Little Mix star Jesy Nelson shared her journey of rehabilitation as she candidly speaks about the abuse she has suffered at the hands of cyberbullies and its effects on her mental health.
Jesy Nelson is known for being a part of a world-famous girl band, Little Mix, alongside Perrie Edwards, Jade Thirwall and Leigh-Anne Pinnock. When Little Mix were announced the winners of X Factor in 2011, you would think that would have been the happiest time of her life; however, due to the vast amount of trolling Jesy received hours after winning, her experience was tainted.
“I had about 101 Facebook messages in my inbox, and the first one that came up was from some random man, saying: ‘You are the ugliest thing I’ve seen in my life, you do not deserve to be in this girl band. You deserve to die’.”
In her recent documentary, Jesy highlights the devastating impact trolling and online bullying had on herself, which led her to have body dysmorphia. She stated, “I was known as the fat ugly one”, which made her constantly compare herself to others, miss work and hideaway from the public for years.
Upon releasing their new single on X Factor years later, Jesy had changed her appearance and lost weight, she stated: “All I cared about was people seeing me and saying ‘Oh, she looks good’. I starved myself for a week.” However, the comments continued, which caused Jesy’s mental health to spiral out of control, to the point she got severely depressed and once tried to end her life.
It has been eight years since the online trolling and bullying began, and Jesy has been working with therapists, to changed her mindset about the people behind the insults.
“Back then I just thought everyone hated me, but no, actually, they’re doing it because they feel bad about themselves. So now when I look at trolls being nasty, I feel a bit sorry for them. The only way I can understand it is that being nasty makes them feel better in themselves. I didn’t have the mindset to think like that back then – I wish I did.”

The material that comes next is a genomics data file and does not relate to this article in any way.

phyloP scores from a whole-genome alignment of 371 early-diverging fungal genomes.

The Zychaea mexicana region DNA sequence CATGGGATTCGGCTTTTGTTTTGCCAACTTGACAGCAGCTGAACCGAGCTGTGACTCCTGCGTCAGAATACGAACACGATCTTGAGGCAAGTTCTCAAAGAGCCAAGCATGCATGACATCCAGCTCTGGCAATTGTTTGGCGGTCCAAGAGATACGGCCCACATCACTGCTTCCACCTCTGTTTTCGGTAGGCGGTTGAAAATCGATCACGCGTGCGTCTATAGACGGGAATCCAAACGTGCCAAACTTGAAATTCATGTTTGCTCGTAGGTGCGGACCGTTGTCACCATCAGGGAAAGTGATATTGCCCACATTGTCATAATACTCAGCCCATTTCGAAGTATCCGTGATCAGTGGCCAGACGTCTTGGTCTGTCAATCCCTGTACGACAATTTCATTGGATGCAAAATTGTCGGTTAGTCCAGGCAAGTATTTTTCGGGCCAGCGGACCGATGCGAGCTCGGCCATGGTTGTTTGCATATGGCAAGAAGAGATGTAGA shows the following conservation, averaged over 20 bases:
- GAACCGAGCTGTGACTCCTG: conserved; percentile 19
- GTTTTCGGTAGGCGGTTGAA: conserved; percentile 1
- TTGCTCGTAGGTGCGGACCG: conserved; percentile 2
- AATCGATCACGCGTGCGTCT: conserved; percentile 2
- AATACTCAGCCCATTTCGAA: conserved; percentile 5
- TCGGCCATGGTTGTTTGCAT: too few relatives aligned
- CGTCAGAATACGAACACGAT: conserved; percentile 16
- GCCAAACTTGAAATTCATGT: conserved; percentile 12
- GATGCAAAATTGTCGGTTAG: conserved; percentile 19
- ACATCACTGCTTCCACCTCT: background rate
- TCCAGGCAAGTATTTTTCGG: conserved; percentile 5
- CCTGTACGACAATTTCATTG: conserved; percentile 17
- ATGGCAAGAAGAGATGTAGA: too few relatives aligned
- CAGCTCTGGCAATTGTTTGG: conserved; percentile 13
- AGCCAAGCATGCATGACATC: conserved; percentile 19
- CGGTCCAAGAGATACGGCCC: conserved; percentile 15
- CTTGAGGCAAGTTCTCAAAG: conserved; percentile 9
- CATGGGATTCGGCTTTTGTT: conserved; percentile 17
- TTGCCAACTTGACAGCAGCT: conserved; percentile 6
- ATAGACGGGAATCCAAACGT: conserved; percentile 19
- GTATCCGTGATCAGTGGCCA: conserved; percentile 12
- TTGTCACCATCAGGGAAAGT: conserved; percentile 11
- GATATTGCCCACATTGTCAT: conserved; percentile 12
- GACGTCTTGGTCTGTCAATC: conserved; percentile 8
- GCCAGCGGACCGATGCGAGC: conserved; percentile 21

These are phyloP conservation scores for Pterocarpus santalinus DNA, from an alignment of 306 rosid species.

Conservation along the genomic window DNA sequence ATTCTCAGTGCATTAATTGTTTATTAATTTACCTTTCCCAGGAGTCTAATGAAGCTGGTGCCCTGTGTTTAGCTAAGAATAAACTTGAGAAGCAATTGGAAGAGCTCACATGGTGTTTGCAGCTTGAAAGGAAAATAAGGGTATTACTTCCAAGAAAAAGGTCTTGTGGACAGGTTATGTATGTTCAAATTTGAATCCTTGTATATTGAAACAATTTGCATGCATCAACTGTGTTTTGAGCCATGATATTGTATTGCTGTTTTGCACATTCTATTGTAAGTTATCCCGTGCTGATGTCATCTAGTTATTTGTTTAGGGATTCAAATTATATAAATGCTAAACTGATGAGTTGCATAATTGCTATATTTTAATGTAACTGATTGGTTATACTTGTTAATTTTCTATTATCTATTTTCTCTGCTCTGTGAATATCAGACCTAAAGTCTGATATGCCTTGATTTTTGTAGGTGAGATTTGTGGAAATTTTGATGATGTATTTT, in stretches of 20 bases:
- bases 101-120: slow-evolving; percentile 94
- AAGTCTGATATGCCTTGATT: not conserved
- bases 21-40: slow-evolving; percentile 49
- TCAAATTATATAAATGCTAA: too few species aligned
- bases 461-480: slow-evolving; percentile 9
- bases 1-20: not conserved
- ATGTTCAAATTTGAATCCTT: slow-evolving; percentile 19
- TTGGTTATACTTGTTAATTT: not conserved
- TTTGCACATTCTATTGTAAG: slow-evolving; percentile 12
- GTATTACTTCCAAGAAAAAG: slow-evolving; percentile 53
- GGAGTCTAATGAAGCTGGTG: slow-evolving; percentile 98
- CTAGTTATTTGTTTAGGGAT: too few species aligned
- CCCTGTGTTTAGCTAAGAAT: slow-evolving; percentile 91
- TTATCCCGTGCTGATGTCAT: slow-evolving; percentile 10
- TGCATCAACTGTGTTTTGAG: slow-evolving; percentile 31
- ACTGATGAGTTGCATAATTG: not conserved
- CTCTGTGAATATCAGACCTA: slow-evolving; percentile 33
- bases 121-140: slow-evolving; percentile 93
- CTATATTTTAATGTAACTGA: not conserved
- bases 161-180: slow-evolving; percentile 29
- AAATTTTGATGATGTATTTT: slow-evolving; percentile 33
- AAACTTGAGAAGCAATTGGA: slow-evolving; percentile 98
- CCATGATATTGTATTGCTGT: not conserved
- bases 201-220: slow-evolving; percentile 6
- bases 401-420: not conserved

Since the online trolling, Jesy has now stopped using Twitter, and says she’s “a lot mentally stronger and happier”.
She explains that her motivations for making this documentary were to try to help others.
“I’m a completely different person now, I’m a lot happier and mentally stronger,” she says. “I really wanted to make this because, as much as it was a horrible experience for me, I want to make something good come out of it. I’ve got this huge platform – why would I not use that to raise awareness of how social media is affecting people?”
Since the documentary aired on BBC One, Little Mix fans know as ‘Mixers’ have called for Jesy Nelson’s Odd One Out documentary to be “shown in every school.”
Emily Atack, who interviewed Jesy Nelson on Lorrain earlier this week tweeted “Show it in schools, tell your mates, watch it. Let’s knock this s**t on the head.”
Others called for anyone who has sent negative comments online, including Katie Hopkins, whose tweet about Nelson was featured in Odd One Out, to rethink their actions.
A petition has even surfaced to show the documentary in all education sectors throughout the UK. Sign the petition here.
To watch Jesy Nelson’s Odd One Out documentary, visit www.bbc.co.uk/iplayer